There are times when your daughter will get beaten and there are times when she will be unbeatable. Sunday’s final round was pretty much a 2-man race as to who would win and included considerable drama about who would make the last cut of 30 to move on to the finals in 2 weeks in Atlanta.

Paul was hanging around within several shots of DJ and then he,Casey, eagled #15. Guess what, DJ put an eagle putt in on top of Paul’s putt on #15 and that meant that unless DJ had a major blowup during the last 3 holes, Casey would not be able to catch him.

Outdriving the field by 30 yards meant Dustin was hitting wedges into holes that other players would hit 7 or 8-iron into, several clubs longer. Big advantage to Johnson and big payoff for all the work he has recently put in with his wedges. He kept hitting big drives, close wedges and was #1 in putting for the event. This is called unbeatable!

BMW Championship - Final Round

How does this help your daughter? Please help her understand that there will be times when she plays well, perhaps very well and still gets beat by someone playing at an amazing level. It happens, but she will have her days where everything goes right and she is the unbeatable player. (DJ photo golfchannel.com)

There’s a reason legendary golf instructor Harvey Penick said the 3 most important clubs are the driver, wedge and putter. Ask your girl which 1 of those she would like to work on and set up a practice routine. Find some drills at Golf Channel Academy or get her some lessons. It will pay off and it’s fun!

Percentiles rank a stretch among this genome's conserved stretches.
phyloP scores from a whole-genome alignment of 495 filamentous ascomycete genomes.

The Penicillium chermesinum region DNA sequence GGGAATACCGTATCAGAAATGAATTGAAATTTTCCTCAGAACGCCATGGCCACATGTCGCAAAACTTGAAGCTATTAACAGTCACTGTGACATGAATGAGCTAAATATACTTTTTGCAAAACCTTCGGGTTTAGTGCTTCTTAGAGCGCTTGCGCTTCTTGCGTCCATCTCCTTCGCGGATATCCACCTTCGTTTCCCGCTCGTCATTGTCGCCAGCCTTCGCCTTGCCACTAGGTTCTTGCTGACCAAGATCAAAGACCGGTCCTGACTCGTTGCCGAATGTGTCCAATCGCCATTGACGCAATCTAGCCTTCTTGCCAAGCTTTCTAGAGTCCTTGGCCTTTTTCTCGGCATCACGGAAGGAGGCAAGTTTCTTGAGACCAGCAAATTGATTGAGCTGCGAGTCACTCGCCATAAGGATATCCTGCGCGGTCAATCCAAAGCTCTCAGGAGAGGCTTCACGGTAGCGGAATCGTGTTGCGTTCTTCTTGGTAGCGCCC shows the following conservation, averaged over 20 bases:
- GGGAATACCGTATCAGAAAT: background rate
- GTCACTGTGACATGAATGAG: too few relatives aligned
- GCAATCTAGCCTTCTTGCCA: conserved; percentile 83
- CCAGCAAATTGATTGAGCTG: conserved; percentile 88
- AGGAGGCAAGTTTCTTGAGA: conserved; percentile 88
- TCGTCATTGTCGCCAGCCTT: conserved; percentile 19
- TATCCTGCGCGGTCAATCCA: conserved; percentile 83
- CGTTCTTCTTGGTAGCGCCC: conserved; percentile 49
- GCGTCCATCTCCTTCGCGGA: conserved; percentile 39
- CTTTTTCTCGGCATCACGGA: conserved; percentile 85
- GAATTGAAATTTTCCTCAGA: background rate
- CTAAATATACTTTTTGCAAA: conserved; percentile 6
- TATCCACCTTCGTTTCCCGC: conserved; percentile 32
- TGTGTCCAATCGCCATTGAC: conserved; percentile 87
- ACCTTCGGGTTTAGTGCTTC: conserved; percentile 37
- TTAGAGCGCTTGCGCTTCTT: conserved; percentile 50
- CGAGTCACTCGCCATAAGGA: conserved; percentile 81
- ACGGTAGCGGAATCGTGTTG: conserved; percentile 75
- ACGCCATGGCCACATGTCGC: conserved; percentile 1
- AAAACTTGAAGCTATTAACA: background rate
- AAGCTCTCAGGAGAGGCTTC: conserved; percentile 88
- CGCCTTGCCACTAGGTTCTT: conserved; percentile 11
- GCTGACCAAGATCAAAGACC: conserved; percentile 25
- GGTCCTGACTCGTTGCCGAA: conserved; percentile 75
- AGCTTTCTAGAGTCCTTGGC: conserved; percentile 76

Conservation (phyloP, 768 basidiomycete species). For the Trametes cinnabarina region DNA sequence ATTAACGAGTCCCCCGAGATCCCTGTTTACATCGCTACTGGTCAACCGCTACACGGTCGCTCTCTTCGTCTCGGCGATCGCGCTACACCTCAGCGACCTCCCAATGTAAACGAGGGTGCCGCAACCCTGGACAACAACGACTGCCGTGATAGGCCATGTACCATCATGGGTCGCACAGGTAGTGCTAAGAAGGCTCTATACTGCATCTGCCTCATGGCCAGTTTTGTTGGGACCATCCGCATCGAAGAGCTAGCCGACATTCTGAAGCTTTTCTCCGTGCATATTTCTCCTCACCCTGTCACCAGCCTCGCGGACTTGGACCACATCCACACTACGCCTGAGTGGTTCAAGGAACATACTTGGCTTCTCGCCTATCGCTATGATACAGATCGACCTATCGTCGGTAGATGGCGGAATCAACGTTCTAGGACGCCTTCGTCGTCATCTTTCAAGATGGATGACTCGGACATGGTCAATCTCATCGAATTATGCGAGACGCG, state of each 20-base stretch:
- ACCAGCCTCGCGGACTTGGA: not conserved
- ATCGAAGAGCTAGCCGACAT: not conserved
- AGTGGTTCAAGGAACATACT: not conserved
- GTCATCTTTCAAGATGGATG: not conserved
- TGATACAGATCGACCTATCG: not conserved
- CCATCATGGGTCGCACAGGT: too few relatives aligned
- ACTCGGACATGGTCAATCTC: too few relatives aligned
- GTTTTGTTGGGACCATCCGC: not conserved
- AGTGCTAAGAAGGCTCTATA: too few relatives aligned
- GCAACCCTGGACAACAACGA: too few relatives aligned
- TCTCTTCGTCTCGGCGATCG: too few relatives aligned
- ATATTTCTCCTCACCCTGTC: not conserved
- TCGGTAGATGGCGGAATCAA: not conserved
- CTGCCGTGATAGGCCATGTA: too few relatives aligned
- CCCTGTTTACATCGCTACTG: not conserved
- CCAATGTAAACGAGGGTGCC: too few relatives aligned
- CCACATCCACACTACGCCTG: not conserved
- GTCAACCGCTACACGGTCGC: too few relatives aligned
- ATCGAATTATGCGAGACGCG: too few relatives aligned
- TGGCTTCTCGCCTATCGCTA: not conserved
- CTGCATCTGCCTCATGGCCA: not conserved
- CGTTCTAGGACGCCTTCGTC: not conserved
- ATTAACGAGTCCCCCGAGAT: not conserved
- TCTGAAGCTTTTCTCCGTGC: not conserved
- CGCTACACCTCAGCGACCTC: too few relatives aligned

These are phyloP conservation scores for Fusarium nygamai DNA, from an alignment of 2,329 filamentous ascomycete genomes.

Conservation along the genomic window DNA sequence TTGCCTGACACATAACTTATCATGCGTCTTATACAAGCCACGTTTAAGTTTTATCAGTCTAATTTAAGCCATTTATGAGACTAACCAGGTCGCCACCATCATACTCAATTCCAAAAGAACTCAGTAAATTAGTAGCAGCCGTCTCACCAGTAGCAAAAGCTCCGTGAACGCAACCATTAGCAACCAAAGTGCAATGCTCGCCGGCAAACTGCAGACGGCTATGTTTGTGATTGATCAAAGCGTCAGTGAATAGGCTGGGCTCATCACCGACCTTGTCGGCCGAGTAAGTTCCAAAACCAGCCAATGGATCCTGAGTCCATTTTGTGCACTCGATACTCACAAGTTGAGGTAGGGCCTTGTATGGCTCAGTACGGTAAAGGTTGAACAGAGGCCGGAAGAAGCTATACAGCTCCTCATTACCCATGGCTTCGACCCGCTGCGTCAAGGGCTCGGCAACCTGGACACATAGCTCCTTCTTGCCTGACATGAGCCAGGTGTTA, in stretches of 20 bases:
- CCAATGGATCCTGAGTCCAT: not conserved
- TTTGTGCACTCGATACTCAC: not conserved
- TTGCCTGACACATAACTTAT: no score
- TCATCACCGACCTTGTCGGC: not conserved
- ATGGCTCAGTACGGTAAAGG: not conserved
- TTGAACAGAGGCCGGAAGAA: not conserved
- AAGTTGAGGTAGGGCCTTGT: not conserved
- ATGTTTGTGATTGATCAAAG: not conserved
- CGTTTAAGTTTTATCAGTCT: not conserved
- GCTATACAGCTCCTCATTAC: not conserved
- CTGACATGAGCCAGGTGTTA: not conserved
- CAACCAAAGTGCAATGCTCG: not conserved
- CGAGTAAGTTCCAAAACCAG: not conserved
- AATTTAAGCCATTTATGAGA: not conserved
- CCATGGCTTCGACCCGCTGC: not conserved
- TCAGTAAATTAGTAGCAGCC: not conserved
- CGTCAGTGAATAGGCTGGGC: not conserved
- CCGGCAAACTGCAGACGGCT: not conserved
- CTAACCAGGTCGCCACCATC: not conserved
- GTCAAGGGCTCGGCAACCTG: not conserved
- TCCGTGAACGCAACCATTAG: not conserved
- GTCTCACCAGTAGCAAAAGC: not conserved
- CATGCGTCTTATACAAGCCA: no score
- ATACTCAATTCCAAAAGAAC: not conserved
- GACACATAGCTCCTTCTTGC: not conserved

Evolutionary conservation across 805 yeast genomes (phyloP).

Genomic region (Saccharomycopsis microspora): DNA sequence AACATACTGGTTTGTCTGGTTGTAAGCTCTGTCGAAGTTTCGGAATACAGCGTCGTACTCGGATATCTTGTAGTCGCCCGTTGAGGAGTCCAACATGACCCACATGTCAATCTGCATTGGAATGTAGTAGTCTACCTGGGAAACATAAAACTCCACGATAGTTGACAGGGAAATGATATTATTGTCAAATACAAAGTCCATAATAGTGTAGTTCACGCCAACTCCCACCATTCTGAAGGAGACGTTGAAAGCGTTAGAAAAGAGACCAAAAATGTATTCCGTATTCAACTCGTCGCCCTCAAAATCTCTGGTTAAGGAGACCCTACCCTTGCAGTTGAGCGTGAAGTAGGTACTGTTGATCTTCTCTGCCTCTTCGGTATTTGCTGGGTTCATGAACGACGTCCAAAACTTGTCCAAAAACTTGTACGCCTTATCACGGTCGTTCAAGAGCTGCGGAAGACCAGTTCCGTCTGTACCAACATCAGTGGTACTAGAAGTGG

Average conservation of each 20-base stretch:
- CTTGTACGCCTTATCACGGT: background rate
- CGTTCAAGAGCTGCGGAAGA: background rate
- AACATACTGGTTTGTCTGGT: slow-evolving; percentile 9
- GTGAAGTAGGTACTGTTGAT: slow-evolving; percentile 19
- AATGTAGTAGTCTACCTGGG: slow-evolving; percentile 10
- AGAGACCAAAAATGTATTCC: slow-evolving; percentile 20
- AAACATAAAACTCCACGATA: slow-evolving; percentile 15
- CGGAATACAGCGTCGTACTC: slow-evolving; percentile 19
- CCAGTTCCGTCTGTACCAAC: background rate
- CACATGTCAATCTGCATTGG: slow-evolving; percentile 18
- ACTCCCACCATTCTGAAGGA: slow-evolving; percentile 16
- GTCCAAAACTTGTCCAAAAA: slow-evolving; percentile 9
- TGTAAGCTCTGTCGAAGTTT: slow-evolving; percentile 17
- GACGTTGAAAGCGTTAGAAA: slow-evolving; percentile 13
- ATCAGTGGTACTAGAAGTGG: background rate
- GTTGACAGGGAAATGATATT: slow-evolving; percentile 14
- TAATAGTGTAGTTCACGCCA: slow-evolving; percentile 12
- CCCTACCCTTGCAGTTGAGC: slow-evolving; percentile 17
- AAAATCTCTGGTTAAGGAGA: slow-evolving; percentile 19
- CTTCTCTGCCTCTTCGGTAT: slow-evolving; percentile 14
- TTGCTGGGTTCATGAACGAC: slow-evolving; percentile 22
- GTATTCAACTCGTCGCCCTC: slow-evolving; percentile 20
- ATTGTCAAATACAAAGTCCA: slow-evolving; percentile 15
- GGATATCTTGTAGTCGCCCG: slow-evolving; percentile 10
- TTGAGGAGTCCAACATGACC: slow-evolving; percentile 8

See you on #1 tee looking unbeatable… Sam

Junior Golf: What’s The Difference

In today’s Wednesday Waggle will will look at what made a difference. A Tour player is back on top after being kind of in the back of the pack for most of the year. Why is he playing at a high level right now, what’s the difference? (Dufner photo golfdigest.com)img_0102

It’s Rory of course. Mr. McIlroy had a great win at last week’s Deutsche Bank Championship in the 2nd round of the playoffs. He started Monday’s final round 6 shots back of 3rd-round leader Paul Casey. So what enabled Rory to get in the winner’s spot? Putting, putting, putting. How many times have you heard someone say that to win a golf tournament, you have to make putts?

McIlroy has hit a bunch of good shots this year but his putting has not been good. So he changed from a Nike to a Scotty Cameron putter and hired Henrik Stensen’s putting coach. So basically in 1 week his putting improved dramatically to 7th in the field in strokes gained putting. In other words he made a bunch of putts, enough to win! (photo golfdigest.com)image

What does this mean for your daughter? Well, how is her putting? Does she make most of her 3-footers, like 100%? Then look at 8 feet, which she can try for 2 out of 3 and then 20 feet where the goal is to NOT 3-putt.

Remember that the short game, chipping and putting is where she can lower her score the quickest. Have her fitted for a new putter. Get a putting aid, there are a ton of them at all price ranges. And practice. Watch Golf Channel Academy putting instructional videos, they’re free. There’s a lot she can do to improve her score. And yes Dad and Mom she needs your help.

See you on #1 tee, ready to make some putts… Sam

Junior Golf: It’s Your Serve